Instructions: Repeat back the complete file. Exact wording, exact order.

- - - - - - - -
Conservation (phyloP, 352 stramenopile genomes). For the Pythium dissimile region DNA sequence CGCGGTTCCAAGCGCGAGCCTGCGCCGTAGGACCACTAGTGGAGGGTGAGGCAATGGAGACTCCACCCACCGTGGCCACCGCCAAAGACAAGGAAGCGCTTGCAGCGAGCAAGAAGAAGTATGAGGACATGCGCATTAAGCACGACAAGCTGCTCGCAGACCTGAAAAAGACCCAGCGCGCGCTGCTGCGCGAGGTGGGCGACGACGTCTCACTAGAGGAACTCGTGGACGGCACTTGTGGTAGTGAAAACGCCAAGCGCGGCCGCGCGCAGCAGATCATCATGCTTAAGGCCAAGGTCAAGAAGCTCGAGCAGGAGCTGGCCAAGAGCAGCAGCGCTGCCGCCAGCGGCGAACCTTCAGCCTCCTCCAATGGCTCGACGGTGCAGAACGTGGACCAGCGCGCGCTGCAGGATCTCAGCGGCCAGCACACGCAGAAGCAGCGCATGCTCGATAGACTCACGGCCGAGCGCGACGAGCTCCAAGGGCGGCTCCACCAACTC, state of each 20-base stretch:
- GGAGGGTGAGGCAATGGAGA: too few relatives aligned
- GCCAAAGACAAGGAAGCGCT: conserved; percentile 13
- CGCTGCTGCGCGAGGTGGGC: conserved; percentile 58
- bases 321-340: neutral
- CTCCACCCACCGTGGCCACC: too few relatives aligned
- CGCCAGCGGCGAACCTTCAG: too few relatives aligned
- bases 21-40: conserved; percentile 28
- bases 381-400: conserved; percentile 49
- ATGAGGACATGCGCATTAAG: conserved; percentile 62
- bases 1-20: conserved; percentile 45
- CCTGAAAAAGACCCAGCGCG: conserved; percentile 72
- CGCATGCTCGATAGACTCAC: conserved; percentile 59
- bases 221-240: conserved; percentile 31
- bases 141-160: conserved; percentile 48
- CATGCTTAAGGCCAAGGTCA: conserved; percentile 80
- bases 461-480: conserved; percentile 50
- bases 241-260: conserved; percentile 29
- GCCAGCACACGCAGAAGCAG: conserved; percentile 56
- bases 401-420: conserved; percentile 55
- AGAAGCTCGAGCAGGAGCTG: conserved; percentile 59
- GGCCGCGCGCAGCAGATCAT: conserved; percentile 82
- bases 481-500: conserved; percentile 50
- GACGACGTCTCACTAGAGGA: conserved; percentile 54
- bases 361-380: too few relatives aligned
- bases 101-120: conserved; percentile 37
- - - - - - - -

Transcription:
Conservation (phyloP, 352 stramenopile genomes). For the Pythium dissimile region DNA sequence CGCGGTTCCAAGCGCGAGCCTGCGCCGTAGGACCACTAGTGGAGGGTGAGGCAATGGAGACTCCACCCACCGTGGCCACCGCCAAAGACAAGGAAGCGCTTGCAGCGAGCAAGAAGAAGTATGAGGACATGCGCATTAAGCACGACAAGCTGCTCGCAGACCTGAAAAAGACCCAGCGCGCGCTGCTGCGCGAGGTGGGCGACGACGTCTCACTAGAGGAACTCGTGGACGGCACTTGTGGTAGTGAAAACGCCAAGCGCGGCCGCGCGCAGCAGATCATCATGCTTAAGGCCAAGGTCAAGAAGCTCGAGCAGGAGCTGGCCAAGAGCAGCAGCGCTGCCGCCAGCGGCGAACCTTCAGCCTCCTCCAATGGCTCGACGGTGCAGAACGTGGACCAGCGCGCGCTGCAGGATCTCAGCGGCCAGCACACGCAGAAGCAGCGCATGCTCGATAGACTCACGGCCGAGCGCGACGAGCTCCAAGGGCGGCTCCACCAACTC, state of each 20-base stretch:
- GGAGGGTGAGGCAATGGAGA: too few relatives aligned
- GCCAAAGACAAGGAAGCGCT: conserved; percentile 13
- CGCTGCTGCGCGAGGTGGGC: conserved; percentile 58
- bases 321-340: neutral
- CTCCACCCACCGTGGCCACC: too few relatives aligned
- CGCCAGCGGCGAACCTTCAG: too few relatives aligned
- bases 21-40: conserved; percentile 28
- bases 381-400: conserved; percentile 49
- ATGAGGACATGCGCATTAAG: conserved; percentile 62
- bases 1-20: conserved; percentile 45
- CCTGAAAAAGACCCAGCGCG: conserved; percentile 72
- CGCATGCTCGATAGACTCAC: conserved; percentile 59
- bases 221-240: conserved; percentile 31
- bases 141-160: conserved; percentile 48
- CATGCTTAAGGCCAAGGTCA: conserved; percentile 80
- bases 461-480: conserved; percentile 50
- bases 241-260: conserved; percentile 29
- GCCAGCACACGCAGAAGCAG: conserved; percentile 56
- bases 401-420: conserved; percentile 55
- AGAAGCTCGAGCAGGAGCTG: conserved; percentile 59
- GGCCGCGCGCAGCAGATCAT: conserved; percentile 82
- bases 481-500: conserved; percentile 50
- GACGACGTCTCACTAGAGGA: conserved; percentile 54
- bases 361-380: too few relatives aligned
- bases 101-120: conserved; percentile 37